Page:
One of the delights of playing with newer players is that you never know what will happen. My partner and neighbor Dave Tabor, who only recently started to play bridge and is happily competing in the duplicate game already, interpreted his east holding as a weak 2-bid. The consequences to north-south were devastating. North was understandably reluctant to sell out at that level and chose to reopen the bidding with a 3 heart bid, hoping that his partner would have helpful cards. The apprehension I felt observing Dave's opening bid was converted to the delight reserved for unexpected good fortune, when my friend in the north bid a suit at the 3 level in which I held 6-card length and some very good spots.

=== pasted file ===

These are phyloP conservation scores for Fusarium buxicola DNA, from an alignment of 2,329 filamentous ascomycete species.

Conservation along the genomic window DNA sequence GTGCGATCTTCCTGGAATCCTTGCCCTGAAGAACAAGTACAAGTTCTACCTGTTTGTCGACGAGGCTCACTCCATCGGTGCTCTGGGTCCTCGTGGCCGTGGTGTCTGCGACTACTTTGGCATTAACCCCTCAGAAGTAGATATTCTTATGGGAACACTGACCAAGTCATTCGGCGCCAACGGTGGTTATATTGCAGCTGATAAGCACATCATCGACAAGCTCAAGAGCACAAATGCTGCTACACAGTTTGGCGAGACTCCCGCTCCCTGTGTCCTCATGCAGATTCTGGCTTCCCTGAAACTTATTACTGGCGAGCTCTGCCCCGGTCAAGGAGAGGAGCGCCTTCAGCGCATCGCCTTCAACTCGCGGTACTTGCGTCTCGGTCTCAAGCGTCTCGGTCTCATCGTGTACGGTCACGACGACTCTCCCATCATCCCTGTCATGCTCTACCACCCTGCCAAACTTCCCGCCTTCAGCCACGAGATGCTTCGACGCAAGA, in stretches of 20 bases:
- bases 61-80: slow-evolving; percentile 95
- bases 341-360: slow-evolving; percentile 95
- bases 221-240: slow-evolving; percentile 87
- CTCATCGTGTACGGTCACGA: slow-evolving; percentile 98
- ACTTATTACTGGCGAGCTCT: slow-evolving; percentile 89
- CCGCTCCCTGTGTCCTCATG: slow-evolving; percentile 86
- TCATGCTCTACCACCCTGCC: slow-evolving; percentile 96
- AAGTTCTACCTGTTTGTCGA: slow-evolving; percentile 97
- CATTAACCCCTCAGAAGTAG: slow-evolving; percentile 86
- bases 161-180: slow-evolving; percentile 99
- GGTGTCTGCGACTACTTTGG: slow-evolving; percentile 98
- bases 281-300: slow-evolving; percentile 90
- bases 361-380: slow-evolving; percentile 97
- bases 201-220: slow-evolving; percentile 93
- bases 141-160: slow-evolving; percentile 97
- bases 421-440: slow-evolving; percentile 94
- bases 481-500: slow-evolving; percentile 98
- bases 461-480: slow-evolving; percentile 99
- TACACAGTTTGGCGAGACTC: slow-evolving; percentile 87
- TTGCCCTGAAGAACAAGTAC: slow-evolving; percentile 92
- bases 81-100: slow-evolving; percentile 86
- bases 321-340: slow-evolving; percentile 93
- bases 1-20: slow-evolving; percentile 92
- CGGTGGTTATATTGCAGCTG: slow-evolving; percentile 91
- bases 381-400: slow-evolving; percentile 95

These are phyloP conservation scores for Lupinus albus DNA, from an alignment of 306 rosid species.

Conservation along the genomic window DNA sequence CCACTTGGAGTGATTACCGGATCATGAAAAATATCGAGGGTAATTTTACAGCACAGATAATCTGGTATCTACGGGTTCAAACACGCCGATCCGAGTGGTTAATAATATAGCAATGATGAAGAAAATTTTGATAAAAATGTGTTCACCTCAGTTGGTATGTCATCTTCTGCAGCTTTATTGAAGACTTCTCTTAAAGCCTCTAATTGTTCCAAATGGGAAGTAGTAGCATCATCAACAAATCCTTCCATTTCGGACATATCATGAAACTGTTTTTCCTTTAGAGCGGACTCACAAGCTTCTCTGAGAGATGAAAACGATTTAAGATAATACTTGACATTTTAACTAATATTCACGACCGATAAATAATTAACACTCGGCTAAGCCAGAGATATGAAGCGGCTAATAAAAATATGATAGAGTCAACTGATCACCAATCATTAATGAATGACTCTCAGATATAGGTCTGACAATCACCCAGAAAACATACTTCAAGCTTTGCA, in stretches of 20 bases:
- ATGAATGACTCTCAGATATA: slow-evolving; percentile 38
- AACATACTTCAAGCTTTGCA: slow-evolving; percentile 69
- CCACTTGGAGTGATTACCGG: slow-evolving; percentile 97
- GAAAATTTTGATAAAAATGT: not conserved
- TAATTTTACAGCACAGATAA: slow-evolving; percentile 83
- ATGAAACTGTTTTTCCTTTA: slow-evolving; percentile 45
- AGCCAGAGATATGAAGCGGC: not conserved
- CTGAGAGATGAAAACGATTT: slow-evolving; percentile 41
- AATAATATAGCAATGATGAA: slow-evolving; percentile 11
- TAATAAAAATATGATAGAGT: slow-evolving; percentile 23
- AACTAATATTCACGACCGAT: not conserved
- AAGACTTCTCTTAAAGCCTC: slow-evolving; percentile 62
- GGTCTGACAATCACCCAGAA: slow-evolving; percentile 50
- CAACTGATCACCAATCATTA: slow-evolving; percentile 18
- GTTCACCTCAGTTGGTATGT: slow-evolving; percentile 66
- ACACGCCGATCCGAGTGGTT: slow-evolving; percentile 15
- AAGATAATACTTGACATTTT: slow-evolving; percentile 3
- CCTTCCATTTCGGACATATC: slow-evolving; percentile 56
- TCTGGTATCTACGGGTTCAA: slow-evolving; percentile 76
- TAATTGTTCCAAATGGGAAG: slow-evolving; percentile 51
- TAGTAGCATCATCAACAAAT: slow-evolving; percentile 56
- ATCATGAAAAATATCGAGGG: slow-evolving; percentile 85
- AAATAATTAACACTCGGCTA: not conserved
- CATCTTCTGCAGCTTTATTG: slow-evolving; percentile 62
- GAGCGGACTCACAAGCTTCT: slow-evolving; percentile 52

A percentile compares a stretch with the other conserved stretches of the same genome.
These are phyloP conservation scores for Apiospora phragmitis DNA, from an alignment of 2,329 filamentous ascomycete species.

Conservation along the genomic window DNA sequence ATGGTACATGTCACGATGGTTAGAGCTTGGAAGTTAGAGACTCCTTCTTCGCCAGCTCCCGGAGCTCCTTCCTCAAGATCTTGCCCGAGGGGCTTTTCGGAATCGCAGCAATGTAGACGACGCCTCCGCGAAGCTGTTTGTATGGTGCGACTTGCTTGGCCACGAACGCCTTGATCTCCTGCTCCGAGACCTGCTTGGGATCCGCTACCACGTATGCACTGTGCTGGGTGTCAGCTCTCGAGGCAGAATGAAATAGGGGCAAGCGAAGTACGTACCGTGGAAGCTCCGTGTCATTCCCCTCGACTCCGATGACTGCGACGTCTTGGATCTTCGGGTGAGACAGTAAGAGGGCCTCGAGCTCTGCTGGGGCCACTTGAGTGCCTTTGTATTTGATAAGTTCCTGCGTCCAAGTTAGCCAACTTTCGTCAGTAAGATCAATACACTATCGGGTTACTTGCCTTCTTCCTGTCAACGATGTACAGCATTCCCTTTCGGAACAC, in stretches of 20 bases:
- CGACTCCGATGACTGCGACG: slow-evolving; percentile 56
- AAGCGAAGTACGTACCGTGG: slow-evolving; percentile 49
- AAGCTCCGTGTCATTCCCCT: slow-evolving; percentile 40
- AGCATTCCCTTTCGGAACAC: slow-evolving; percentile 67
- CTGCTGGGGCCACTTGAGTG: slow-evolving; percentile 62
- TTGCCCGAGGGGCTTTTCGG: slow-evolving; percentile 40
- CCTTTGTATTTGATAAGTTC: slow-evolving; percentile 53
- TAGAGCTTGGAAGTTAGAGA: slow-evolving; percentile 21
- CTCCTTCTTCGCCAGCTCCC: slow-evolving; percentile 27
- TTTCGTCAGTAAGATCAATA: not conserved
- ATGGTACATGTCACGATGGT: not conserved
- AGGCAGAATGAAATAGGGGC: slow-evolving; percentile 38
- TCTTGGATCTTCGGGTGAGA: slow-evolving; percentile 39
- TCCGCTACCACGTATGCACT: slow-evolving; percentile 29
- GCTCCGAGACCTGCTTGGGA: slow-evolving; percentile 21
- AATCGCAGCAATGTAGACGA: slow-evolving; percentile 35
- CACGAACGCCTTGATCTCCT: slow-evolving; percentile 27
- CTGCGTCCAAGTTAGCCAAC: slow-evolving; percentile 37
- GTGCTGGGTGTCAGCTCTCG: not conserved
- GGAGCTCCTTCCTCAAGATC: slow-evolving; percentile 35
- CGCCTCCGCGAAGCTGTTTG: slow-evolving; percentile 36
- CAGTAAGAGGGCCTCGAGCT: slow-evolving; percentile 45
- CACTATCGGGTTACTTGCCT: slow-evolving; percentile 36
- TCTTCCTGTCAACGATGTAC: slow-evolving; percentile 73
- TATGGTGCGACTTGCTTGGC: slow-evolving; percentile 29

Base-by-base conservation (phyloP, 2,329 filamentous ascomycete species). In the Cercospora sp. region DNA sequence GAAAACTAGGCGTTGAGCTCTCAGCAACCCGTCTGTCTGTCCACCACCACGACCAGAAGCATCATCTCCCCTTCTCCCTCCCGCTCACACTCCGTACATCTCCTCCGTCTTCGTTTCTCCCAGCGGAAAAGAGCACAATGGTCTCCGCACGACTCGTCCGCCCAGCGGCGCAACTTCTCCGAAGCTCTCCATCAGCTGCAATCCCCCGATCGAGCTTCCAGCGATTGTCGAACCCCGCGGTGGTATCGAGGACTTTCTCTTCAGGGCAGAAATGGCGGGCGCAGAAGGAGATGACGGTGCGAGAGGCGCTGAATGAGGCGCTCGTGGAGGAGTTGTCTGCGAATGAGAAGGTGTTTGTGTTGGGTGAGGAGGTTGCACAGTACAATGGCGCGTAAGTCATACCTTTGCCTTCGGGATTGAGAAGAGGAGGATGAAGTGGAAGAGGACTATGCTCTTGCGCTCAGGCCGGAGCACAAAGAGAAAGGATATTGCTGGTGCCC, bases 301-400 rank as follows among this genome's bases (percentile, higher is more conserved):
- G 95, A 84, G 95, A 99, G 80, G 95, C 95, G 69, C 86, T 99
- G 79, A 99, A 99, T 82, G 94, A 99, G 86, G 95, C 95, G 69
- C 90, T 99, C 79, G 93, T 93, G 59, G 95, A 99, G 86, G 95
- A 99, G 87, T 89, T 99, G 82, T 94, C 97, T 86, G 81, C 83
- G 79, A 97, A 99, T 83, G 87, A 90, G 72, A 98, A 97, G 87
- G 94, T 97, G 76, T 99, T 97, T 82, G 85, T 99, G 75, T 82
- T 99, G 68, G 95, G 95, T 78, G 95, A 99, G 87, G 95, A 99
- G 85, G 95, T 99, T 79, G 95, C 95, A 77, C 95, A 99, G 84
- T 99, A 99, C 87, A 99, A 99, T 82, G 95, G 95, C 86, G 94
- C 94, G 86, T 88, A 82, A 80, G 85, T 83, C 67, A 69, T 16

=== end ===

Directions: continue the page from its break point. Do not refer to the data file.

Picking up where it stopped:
The final result of this hand was that north-south went down 4 tricks on a hand that they were destined to get a plus score on if we were to play the hand at the 2 level in a severe misfit. We can play in no suit in which we do not have an adverse trump holding of at least 5 cards, but Dave's bid made the other players guess about their holdings and mine, and on this occasion they were led astray. I maintain that bridge is a wonderful game because of the infinite variety of situations it presents to us.
Qualified local players will participate in the North American Open Pairs Unit final on Saturday at the bridge club. This two-session event will qualify those who finish in the top half of the event to play in the district final, and the winners there will win the right to represent our district at a North American Bridge Championship in Denver in November. Good luck to them all.